Sampling: The Pleasures and Disappointments of Life in Small Doses

A little bit of this and that sounds like fun, but it's ultimately unfulfilling

by Akiko Busch • Next Avenue

A few weeks ago, on a train home after a day in Manhattan with nothing to read, I took out my Kindle to browse some titles I might be interested in. I glanced at a few and downloaded a sample. Then another, and another: The Lifeboat by Charlotte Rogan, Behind the Beautiful Forevers by Katherine Boo. And what’s all the fuss about Fifty Shades of Grey? Better take a look.
 
By the time I reached my stop, an hour and a half later, I realized I had spent the entire ride reading a couple of sections here, a few chapters there. Ten pages of one title, 20 pages of another. I had consumed a fair number of words. But as with the outcome of any other snackfest, I felt full without being especially satisfied. And it was, I understood, a good lesson in the exercise of sampling.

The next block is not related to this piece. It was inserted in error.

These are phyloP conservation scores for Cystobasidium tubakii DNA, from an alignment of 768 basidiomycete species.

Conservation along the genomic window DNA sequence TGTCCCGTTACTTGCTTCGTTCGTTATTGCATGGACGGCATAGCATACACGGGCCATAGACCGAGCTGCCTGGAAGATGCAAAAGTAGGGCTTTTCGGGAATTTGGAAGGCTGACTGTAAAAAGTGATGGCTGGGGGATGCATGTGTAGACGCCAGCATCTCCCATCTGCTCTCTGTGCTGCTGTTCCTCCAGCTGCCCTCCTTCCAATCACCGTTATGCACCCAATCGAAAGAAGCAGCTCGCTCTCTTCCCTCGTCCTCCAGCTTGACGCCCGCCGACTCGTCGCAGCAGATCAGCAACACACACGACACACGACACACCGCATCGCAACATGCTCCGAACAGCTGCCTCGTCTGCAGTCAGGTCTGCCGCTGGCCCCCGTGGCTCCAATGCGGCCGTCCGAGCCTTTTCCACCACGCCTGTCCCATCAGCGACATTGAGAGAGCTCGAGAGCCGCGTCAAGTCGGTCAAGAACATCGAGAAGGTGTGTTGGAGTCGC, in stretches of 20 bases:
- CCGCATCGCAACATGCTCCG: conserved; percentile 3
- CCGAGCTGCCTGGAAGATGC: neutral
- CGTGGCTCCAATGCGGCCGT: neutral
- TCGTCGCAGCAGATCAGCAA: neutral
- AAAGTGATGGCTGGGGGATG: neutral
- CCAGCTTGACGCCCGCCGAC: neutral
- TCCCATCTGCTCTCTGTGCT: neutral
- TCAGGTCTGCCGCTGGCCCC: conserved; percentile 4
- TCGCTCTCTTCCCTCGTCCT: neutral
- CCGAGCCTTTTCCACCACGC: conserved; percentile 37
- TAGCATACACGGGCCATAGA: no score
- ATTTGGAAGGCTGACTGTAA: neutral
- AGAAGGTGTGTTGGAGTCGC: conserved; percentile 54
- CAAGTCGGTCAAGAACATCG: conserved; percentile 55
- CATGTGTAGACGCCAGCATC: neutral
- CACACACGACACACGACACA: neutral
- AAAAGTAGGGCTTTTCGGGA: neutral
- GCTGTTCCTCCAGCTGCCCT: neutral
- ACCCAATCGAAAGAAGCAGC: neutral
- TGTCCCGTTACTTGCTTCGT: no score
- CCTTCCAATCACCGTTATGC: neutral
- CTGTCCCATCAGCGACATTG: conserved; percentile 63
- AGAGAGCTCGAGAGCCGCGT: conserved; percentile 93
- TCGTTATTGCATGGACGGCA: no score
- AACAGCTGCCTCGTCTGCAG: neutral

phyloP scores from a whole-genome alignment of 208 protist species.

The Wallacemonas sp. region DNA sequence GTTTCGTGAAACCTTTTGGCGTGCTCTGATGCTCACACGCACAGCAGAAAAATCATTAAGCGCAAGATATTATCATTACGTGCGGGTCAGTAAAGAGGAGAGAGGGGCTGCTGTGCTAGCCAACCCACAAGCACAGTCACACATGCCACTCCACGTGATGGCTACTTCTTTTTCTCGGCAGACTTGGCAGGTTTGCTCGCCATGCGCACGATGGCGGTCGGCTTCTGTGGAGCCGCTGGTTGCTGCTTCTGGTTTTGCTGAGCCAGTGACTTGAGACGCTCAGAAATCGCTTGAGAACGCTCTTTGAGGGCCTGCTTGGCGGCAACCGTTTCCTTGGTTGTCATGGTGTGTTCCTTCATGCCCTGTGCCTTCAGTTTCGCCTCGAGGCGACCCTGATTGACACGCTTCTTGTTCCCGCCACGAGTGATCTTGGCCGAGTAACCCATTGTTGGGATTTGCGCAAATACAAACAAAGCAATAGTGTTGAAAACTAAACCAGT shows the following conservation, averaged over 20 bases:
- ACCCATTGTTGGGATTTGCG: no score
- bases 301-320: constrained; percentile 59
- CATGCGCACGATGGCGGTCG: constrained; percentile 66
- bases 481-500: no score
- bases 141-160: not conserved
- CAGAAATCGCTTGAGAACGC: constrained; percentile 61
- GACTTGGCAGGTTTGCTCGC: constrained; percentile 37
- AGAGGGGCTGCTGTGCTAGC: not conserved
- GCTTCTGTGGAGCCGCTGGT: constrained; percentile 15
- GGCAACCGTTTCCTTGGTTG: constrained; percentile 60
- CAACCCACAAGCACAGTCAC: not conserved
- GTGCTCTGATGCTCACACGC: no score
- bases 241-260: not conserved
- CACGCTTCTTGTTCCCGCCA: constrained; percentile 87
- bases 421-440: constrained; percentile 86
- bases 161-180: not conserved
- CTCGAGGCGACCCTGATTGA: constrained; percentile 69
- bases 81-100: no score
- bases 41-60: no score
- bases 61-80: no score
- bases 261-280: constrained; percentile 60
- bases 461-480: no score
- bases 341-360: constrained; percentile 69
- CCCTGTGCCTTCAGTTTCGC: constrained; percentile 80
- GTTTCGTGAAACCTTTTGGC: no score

(MORE: On Rereading Favorite Books)
 
I came to the pleasures of sampling in my 20s, when I was trying to live on the restrictive salary of a young magazine editor. Back then, it was a way of life: The tiny cubes of cheese and plastic cups of white wine at openings were dinner; the leisurely stroll through Bloomingdale’s ground floor yielded enough tiny packets and tubes of free make-up to bring a spot of shimmer to those days of limited means.
 
Around that time, experiencing life in bits and pieces acquired cultural cachet, and sampling became a legitimate form of social and artistic expression. In music, it wasn’t just about melodic scraps — it was about the way these could be reassembled. When musicians and DJs remixed bits of sound from different artists to compose a different whole, they challenged traditional notions of ownership and use. The result was inventive, provocative, unpredictable, new.

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